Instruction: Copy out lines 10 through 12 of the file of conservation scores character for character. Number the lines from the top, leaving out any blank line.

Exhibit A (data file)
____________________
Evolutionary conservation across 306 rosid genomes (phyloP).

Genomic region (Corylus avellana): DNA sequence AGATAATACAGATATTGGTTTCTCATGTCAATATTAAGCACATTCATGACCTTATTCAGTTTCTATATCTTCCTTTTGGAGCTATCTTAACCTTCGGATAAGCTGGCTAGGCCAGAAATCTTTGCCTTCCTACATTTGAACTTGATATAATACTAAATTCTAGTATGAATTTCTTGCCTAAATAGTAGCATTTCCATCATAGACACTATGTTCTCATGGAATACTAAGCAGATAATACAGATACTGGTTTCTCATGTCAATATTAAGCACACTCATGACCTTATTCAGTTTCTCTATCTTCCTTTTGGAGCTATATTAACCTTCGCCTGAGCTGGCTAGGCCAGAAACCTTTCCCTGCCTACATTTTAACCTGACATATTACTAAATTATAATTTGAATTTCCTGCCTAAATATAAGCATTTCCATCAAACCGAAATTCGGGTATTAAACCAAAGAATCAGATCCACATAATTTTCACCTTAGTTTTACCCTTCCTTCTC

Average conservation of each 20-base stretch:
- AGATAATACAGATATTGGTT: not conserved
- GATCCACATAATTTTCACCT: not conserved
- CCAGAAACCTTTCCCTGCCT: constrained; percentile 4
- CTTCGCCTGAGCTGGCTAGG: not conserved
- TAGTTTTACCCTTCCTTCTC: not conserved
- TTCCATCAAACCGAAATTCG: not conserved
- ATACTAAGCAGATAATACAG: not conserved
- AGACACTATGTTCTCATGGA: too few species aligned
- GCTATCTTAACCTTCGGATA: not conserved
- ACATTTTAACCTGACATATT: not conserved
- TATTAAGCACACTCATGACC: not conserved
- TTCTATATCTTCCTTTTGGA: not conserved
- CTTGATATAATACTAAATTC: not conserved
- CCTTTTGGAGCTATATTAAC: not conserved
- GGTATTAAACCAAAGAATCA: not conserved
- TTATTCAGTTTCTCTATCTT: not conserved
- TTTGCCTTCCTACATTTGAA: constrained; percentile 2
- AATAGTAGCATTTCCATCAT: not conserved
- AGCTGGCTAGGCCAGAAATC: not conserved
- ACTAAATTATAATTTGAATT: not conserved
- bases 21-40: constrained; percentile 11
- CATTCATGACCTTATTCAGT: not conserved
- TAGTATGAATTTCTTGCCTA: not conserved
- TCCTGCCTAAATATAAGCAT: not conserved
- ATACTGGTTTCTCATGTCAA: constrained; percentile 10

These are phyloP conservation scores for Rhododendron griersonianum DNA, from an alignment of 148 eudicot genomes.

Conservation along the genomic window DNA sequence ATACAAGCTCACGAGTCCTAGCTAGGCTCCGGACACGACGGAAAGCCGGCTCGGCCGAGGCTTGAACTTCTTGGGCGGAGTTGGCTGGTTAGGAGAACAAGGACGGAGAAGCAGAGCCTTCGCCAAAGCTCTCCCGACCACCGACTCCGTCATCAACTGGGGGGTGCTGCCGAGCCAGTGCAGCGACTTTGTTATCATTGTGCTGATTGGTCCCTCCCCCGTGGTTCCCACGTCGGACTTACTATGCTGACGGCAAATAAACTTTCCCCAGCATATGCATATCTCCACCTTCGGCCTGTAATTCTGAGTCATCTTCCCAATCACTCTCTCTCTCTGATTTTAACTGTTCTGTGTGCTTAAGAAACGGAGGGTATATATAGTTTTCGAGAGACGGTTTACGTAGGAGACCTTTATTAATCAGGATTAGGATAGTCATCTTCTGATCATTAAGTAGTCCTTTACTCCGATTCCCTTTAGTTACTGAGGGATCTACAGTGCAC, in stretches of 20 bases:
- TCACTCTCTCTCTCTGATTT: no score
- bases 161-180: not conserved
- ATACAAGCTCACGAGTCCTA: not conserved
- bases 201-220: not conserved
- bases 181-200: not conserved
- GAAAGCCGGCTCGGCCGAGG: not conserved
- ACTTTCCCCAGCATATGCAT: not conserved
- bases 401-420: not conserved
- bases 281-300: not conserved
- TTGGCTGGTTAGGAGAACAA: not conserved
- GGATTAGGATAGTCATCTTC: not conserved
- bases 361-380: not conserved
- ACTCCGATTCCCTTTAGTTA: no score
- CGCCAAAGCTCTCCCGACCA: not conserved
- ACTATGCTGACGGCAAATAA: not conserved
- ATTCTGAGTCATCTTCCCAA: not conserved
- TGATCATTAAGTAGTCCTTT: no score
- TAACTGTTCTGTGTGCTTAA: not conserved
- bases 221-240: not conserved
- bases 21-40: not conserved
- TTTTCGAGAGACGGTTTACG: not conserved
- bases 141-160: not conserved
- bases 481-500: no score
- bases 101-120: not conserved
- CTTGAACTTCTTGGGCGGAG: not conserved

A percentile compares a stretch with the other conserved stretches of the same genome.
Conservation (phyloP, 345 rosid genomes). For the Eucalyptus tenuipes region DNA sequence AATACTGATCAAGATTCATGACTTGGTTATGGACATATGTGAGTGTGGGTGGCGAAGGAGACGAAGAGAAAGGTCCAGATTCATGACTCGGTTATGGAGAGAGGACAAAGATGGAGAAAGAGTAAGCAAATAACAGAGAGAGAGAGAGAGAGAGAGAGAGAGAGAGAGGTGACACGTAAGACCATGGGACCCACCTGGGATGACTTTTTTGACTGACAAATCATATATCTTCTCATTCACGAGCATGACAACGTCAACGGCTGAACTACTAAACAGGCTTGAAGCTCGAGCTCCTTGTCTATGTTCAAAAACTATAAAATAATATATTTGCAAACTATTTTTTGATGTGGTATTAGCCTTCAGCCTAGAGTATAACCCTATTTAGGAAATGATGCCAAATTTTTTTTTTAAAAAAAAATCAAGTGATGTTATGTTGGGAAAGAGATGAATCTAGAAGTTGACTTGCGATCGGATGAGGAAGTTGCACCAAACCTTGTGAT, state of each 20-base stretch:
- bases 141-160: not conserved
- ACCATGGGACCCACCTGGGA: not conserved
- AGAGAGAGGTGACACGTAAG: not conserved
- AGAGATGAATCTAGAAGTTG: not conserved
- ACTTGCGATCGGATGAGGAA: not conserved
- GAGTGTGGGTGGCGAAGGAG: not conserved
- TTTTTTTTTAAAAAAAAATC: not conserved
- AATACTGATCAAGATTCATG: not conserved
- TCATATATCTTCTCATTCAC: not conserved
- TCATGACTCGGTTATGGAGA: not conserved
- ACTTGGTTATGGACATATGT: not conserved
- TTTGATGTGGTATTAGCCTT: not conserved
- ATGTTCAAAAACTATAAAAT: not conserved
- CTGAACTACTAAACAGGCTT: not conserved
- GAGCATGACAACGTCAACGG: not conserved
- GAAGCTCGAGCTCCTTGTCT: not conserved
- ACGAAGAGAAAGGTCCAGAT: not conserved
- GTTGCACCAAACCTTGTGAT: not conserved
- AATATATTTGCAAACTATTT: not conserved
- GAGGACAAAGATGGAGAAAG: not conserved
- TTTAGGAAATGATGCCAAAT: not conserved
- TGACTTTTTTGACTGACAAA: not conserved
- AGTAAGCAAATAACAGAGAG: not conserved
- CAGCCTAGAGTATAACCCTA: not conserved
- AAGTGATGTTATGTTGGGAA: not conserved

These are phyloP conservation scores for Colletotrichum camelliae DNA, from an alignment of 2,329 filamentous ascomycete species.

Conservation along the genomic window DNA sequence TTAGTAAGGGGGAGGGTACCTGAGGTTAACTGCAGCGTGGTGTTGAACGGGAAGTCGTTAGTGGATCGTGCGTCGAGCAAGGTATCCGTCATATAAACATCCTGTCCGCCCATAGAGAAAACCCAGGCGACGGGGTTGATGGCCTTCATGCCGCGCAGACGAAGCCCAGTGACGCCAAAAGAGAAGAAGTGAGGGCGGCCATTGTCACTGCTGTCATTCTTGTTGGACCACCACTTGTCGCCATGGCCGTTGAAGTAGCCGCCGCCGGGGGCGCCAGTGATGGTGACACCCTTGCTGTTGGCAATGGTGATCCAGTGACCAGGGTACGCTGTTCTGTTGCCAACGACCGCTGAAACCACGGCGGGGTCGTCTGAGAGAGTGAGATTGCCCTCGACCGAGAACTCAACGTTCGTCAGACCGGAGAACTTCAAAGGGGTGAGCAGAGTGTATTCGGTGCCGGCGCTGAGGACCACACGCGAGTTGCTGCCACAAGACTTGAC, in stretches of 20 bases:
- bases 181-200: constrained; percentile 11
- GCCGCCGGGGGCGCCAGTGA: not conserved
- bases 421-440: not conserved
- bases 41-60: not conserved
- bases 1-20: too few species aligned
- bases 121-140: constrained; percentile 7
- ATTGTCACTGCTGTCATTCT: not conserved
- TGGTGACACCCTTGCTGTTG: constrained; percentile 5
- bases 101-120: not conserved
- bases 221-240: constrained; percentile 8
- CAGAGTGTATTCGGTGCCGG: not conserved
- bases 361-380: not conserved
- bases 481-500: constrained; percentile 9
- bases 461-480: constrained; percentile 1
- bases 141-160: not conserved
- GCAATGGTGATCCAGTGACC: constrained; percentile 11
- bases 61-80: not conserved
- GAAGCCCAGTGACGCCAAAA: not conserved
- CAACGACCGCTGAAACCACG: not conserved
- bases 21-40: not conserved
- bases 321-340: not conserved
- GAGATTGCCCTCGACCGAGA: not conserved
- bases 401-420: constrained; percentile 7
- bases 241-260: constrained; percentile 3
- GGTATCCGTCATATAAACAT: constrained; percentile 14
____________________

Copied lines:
- ATACTAAGCAGATAATACAG: not conserved
- AGACACTATGTTCTCATGGA: too few species aligned
- GCTATCTTAACCTTCGGATA: not conserved